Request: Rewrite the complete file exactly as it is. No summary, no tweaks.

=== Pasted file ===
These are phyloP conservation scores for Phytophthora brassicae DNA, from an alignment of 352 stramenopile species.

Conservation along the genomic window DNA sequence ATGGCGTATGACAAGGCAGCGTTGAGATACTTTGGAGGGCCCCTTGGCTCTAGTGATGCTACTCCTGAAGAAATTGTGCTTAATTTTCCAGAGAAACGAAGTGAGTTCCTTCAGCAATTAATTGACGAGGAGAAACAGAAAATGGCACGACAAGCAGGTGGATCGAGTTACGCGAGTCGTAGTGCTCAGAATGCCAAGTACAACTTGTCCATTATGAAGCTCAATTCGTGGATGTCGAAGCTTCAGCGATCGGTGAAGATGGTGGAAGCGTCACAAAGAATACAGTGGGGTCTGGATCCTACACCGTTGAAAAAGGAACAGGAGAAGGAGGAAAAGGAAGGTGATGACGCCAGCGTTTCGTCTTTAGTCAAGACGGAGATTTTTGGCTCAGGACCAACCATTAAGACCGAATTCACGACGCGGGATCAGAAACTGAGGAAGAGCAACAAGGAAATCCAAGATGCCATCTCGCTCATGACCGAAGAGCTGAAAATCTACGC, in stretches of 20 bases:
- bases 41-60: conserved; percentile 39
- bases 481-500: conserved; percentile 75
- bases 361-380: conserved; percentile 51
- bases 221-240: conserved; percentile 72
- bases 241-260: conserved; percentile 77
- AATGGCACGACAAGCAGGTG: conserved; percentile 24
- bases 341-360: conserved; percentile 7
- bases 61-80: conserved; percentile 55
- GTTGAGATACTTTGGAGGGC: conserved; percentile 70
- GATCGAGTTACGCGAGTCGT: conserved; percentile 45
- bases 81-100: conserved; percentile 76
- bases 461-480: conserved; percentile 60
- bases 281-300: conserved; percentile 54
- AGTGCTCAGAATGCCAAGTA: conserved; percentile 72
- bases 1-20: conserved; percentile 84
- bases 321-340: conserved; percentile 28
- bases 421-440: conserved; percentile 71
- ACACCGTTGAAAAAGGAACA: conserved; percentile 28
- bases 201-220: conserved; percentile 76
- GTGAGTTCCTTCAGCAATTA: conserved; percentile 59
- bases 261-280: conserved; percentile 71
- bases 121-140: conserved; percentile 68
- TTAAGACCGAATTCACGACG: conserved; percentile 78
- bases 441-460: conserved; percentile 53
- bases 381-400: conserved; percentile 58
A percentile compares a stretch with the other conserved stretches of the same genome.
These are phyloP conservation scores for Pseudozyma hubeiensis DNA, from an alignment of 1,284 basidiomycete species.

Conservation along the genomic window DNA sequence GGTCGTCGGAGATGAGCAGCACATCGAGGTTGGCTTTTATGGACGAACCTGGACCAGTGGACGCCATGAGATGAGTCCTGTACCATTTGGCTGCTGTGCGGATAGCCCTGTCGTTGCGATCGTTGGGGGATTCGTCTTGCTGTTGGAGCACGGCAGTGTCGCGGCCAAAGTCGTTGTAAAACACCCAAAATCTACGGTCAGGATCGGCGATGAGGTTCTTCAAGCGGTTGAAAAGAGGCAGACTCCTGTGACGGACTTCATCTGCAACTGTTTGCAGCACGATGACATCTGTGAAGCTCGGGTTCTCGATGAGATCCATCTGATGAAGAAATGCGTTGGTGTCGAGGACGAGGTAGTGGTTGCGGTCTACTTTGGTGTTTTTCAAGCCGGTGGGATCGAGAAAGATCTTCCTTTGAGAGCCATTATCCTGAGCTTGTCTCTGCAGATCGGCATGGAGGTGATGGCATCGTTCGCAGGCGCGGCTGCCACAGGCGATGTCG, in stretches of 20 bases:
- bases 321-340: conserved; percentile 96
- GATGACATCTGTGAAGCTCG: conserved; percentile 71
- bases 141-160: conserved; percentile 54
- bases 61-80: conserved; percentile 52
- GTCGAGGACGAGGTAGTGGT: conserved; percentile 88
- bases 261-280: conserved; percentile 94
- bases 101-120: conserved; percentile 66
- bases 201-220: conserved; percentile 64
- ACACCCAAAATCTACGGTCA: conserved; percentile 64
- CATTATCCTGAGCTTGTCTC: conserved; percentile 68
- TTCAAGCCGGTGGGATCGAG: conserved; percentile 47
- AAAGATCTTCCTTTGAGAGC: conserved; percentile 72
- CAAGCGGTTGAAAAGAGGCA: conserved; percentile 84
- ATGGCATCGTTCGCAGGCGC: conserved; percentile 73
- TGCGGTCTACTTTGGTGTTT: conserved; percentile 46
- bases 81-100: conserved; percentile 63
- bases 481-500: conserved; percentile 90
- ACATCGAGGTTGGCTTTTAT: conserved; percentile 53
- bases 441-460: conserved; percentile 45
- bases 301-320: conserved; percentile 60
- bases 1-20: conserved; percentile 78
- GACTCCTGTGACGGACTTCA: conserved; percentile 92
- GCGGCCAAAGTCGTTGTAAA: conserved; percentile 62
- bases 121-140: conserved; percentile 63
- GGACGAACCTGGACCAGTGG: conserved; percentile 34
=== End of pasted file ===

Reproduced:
These are phyloP conservation scores for Phytophthora brassicae DNA, from an alignment of 352 stramenopile species.

Conservation along the genomic window DNA sequence ATGGCGTATGACAAGGCAGCGTTGAGATACTTTGGAGGGCCCCTTGGCTCTAGTGATGCTACTCCTGAAGAAATTGTGCTTAATTTTCCAGAGAAACGAAGTGAGTTCCTTCAGCAATTAATTGACGAGGAGAAACAGAAAATGGCACGACAAGCAGGTGGATCGAGTTACGCGAGTCGTAGTGCTCAGAATGCCAAGTACAACTTGTCCATTATGAAGCTCAATTCGTGGATGTCGAAGCTTCAGCGATCGGTGAAGATGGTGGAAGCGTCACAAAGAATACAGTGGGGTCTGGATCCTACACCGTTGAAAAAGGAACAGGAGAAGGAGGAAAAGGAAGGTGATGACGCCAGCGTTTCGTCTTTAGTCAAGACGGAGATTTTTGGCTCAGGACCAACCATTAAGACCGAATTCACGACGCGGGATCAGAAACTGAGGAAGAGCAACAAGGAAATCCAAGATGCCATCTCGCTCATGACCGAAGAGCTGAAAATCTACGC, in stretches of 20 bases:
- bases 41-60: conserved; percentile 39
- bases 481-500: conserved; percentile 75
- bases 361-380: conserved; percentile 51
- bases 221-240: conserved; percentile 72
- bases 241-260: conserved; percentile 77
- AATGGCACGACAAGCAGGTG: conserved; percentile 24
- bases 341-360: conserved; percentile 7
- bases 61-80: conserved; percentile 55
- GTTGAGATACTTTGGAGGGC: conserved; percentile 70
- GATCGAGTTACGCGAGTCGT: conserved; percentile 45
- bases 81-100: conserved; percentile 76
- bases 461-480: conserved; percentile 60
- bases 281-300: conserved; percentile 54
- AGTGCTCAGAATGCCAAGTA: conserved; percentile 72
- bases 1-20: conserved; percentile 84
- bases 321-340: conserved; percentile 28
- bases 421-440: conserved; percentile 71
- ACACCGTTGAAAAAGGAACA: conserved; percentile 28
- bases 201-220: conserved; percentile 76
- GTGAGTTCCTTCAGCAATTA: conserved; percentile 59
- bases 261-280: conserved; percentile 71
- bases 121-140: conserved; percentile 68
- TTAAGACCGAATTCACGACG: conserved; percentile 78
- bases 441-460: conserved; percentile 53
- bases 381-400: conserved; percentile 58
A percentile compares a stretch with the other conserved stretches of the same genome.
These are phyloP conservation scores for Pseudozyma hubeiensis DNA, from an alignment of 1,284 basidiomycete species.

Conservation along the genomic window DNA sequence GGTCGTCGGAGATGAGCAGCACATCGAGGTTGGCTTTTATGGACGAACCTGGACCAGTGGACGCCATGAGATGAGTCCTGTACCATTTGGCTGCTGTGCGGATAGCCCTGTCGTTGCGATCGTTGGGGGATTCGTCTTGCTGTTGGAGCACGGCAGTGTCGCGGCCAAAGTCGTTGTAAAACACCCAAAATCTACGGTCAGGATCGGCGATGAGGTTCTTCAAGCGGTTGAAAAGAGGCAGACTCCTGTGACGGACTTCATCTGCAACTGTTTGCAGCACGATGACATCTGTGAAGCTCGGGTTCTCGATGAGATCCATCTGATGAAGAAATGCGTTGGTGTCGAGGACGAGGTAGTGGTTGCGGTCTACTTTGGTGTTTTTCAAGCCGGTGGGATCGAGAAAGATCTTCCTTTGAGAGCCATTATCCTGAGCTTGTCTCTGCAGATCGGCATGGAGGTGATGGCATCGTTCGCAGGCGCGGCTGCCACAGGCGATGTCG, in stretches of 20 bases:
- bases 321-340: conserved; percentile 96
- GATGACATCTGTGAAGCTCG: conserved; percentile 71
- bases 141-160: conserved; percentile 54
- bases 61-80: conserved; percentile 52
- GTCGAGGACGAGGTAGTGGT: conserved; percentile 88
- bases 261-280: conserved; percentile 94
- bases 101-120: conserved; percentile 66
- bases 201-220: conserved; percentile 64
- ACACCCAAAATCTACGGTCA: conserved; percentile 64
- CATTATCCTGAGCTTGTCTC: conserved; percentile 68
- TTCAAGCCGGTGGGATCGAG: conserved; percentile 47
- AAAGATCTTCCTTTGAGAGC: conserved; percentile 72
- CAAGCGGTTGAAAAGAGGCA: conserved; percentile 84
- ATGGCATCGTTCGCAGGCGC: conserved; percentile 73
- TGCGGTCTACTTTGGTGTTT: conserved; percentile 46
- bases 81-100: conserved; percentile 63
- bases 481-500: conserved; percentile 90
- ACATCGAGGTTGGCTTTTAT: conserved; percentile 53
- bases 441-460: conserved; percentile 45
- bases 301-320: conserved; percentile 60
- bases 1-20: conserved; percentile 78
- GACTCCTGTGACGGACTTCA: conserved; percentile 92
- GCGGCCAAAGTCGTTGTAAA: conserved; percentile 62
- bases 121-140: conserved; percentile 63
- GGACGAACCTGGACCAGTGG: conserved; percentile 34